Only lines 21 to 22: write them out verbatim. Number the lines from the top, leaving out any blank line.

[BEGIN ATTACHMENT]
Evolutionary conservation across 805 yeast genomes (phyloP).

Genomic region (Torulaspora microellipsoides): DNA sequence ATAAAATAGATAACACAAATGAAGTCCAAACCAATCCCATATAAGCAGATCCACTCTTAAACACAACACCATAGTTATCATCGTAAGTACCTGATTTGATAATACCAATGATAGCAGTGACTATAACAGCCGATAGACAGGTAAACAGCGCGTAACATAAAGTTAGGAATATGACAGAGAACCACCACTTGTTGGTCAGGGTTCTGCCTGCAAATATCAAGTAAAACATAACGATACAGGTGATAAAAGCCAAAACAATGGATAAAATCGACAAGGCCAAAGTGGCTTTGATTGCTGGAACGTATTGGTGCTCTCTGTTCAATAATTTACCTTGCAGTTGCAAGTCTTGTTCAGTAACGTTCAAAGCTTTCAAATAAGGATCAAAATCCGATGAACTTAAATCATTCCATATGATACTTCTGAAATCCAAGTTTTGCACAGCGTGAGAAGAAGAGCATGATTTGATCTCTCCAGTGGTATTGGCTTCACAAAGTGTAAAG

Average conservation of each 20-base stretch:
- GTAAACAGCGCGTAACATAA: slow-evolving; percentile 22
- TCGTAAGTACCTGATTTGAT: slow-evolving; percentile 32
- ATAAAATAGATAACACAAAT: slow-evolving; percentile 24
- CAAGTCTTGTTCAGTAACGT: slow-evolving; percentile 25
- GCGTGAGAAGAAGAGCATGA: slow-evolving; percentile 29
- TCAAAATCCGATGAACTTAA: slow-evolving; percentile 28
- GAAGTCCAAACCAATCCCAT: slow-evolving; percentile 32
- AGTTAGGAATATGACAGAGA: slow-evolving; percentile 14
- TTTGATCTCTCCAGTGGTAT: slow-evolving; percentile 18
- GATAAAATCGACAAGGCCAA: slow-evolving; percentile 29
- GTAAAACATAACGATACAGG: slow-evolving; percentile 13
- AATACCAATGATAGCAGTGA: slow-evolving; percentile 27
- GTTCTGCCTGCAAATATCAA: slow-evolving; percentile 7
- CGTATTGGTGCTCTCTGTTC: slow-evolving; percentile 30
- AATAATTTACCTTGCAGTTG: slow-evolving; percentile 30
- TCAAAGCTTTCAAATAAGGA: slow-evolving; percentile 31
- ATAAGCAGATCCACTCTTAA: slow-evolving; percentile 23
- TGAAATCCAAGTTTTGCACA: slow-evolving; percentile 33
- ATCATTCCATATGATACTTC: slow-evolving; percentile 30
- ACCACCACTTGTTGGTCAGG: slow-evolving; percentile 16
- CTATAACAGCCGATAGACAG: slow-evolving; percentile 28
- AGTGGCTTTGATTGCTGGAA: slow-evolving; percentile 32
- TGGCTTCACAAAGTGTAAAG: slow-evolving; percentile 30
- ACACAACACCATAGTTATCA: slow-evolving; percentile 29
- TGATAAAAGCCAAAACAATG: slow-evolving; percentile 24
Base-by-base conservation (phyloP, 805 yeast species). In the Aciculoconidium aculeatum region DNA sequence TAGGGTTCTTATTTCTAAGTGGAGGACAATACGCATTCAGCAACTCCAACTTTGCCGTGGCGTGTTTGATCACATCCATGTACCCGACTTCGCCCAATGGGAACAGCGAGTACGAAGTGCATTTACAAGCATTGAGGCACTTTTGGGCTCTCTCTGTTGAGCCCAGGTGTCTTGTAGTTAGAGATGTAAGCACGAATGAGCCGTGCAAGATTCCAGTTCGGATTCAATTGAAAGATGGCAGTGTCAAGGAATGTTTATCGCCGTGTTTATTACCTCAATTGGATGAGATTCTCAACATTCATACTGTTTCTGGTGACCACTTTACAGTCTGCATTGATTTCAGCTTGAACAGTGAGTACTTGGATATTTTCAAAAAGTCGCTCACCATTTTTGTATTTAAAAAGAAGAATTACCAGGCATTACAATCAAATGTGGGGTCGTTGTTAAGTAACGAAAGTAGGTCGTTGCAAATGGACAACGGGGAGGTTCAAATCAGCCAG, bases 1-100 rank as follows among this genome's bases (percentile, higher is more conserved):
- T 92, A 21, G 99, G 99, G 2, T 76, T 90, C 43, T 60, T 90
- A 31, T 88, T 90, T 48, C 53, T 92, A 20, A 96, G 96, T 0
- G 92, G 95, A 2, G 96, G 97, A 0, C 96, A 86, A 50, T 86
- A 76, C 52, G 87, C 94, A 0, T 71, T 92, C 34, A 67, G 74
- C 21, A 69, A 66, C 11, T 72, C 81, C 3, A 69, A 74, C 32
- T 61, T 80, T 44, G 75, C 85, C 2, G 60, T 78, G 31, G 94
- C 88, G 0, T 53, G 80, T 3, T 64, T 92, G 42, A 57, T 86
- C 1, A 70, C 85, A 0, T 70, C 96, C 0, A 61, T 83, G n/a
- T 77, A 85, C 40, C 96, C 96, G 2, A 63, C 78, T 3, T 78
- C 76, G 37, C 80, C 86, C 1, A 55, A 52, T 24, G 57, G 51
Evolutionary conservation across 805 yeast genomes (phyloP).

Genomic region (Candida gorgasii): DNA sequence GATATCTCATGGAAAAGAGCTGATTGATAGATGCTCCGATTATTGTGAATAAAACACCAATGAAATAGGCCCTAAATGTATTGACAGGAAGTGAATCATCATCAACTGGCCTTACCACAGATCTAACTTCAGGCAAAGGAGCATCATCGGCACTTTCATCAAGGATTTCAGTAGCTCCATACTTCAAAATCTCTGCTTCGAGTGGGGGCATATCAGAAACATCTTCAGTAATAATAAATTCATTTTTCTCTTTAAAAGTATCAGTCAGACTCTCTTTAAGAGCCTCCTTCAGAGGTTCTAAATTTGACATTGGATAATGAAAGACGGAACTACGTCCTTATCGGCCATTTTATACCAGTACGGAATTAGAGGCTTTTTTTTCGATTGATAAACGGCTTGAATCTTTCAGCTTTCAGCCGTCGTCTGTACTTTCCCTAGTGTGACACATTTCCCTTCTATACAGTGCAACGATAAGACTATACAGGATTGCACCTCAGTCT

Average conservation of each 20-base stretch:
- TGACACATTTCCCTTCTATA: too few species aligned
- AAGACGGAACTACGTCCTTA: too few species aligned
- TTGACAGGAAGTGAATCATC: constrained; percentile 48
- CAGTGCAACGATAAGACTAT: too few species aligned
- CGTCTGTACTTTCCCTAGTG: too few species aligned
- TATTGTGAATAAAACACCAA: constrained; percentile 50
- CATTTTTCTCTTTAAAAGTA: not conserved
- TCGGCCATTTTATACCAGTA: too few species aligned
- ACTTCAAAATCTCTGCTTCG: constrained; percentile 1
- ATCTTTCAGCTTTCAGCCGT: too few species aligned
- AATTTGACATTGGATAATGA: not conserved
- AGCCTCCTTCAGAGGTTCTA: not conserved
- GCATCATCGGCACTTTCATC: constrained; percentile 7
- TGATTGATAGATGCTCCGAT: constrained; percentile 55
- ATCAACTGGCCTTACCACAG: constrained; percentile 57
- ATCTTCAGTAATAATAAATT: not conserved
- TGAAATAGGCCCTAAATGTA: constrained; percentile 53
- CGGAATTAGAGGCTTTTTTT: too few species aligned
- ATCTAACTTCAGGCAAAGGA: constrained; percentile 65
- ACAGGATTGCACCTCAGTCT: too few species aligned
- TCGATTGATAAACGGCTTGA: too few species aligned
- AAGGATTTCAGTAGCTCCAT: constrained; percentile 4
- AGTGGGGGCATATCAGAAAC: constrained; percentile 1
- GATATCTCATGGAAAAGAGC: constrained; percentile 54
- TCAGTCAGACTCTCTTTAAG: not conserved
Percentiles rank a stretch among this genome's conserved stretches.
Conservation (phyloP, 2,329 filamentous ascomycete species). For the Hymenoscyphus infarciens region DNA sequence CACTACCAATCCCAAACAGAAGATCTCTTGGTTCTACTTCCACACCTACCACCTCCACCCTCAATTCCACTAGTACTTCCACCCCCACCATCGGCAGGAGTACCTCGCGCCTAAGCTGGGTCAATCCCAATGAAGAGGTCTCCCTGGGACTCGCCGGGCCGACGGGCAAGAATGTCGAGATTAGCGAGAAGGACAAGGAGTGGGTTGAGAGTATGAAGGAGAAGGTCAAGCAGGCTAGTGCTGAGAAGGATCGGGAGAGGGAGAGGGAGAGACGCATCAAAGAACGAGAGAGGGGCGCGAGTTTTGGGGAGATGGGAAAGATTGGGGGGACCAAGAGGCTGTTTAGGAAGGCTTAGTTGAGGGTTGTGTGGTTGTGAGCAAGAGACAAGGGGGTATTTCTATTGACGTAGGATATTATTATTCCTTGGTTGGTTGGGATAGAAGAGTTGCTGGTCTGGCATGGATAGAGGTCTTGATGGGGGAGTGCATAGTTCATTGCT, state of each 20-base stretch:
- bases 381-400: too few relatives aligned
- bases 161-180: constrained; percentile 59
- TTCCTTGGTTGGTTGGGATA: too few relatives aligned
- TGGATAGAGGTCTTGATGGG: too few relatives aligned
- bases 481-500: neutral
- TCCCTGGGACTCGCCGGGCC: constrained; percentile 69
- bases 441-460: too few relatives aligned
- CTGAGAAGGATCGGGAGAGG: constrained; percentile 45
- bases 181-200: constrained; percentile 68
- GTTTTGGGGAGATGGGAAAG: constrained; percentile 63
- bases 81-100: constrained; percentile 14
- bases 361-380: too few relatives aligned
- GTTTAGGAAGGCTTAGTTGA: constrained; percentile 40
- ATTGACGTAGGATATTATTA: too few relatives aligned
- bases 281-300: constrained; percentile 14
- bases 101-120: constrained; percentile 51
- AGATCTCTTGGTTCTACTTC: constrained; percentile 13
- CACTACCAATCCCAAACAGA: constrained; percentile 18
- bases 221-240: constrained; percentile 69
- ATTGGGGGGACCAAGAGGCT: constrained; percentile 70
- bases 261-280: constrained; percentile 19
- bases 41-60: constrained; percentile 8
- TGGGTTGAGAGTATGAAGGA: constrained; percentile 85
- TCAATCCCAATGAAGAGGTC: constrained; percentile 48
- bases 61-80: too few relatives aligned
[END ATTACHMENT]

- TGAAATCCAAGTTTTGCACA: slow-evolving; percentile 33
- ATCATTCCATATGATACTTC: slow-evolving; percentile 30